Three things Nigeria must do to end extreme poverty

A boy rests in front of shops in the old market of Kano April 24, 2007. Many working children in towns are engaged in different activities like street traders or apprentices to artisans and most start working between the ages of five and nine and continued into adulthood.

It's no coincidence that Nigeria has the highest number of both children out of education and of people living in poverty Image: REUTERS/Radu Sigheti

Muhammad Sani Abdullahi
Commissioner (sub-national Minister), Ministry of Budget and National Planning of Nigeria
Our Impact
The Big Picture
Explore and monitor how Nigeria is affecting economies, industries and global issues
A hand holding a looking glass by a lake
Crowdsource Innovation
Get involved with our crowdsourced digital platform to deliver impact at scale
Stay up to date:


 Africa’s youth population is booming
Image: Gates Foundation Goalkeepers report
Have you read?
Don't miss any update on this topic

Create a free account and access your personalized content collection with our latest publications and analyses.

Sign up for free

License and Republishing

World Economic Forum articles may be republished in accordance with the Creative Commons Attribution-NonCommercial-NoDerivatives 4.0 International Public License, and in accordance with our Terms of Use.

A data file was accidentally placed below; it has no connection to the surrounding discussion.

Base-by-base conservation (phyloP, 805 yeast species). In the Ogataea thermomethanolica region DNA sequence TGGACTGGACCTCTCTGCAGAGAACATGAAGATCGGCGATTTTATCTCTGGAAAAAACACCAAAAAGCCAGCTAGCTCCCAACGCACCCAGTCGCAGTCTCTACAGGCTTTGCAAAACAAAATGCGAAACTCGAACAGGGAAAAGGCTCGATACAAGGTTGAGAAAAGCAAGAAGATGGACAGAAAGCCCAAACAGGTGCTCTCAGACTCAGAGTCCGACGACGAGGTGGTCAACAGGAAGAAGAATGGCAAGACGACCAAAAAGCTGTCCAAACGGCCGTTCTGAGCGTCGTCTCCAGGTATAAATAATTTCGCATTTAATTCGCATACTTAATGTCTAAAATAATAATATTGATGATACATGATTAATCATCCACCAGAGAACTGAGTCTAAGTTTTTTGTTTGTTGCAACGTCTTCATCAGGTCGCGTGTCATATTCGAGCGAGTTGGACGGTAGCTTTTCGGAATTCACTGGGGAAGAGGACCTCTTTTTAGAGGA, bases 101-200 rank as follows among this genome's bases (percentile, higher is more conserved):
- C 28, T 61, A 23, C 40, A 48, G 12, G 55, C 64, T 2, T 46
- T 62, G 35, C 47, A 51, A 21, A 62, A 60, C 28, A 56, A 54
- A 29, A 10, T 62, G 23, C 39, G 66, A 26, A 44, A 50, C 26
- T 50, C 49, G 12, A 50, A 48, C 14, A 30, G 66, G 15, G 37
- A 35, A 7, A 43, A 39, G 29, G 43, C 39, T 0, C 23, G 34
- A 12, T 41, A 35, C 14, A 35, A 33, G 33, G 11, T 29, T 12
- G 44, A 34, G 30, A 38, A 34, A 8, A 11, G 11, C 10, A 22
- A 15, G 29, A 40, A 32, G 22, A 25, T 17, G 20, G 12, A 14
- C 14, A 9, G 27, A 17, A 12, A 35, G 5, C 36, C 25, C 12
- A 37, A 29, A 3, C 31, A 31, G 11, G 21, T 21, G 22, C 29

The views expressed in this article are those of the author alone and not the World Economic Forum.

Related topics:
NigeriaSustainable DevelopmentEducation, Skills and Learning
World Economic Forum logo
Global Agenda

The Agenda Weekly

A weekly update of the most important issues driving the global agenda

Subscribe today

You can unsubscribe at any time using the link in our emails. For more details, review our privacy policy.

This year's floods show it's time to rebuild Nigerian volunteering culture

Umar Mohammed Abdulmalik

December 2, 2022

About Us



Partners & Members

  • Join Us

Language Editions

Privacy Policy & Terms of Service

© 2023 World Economic Forum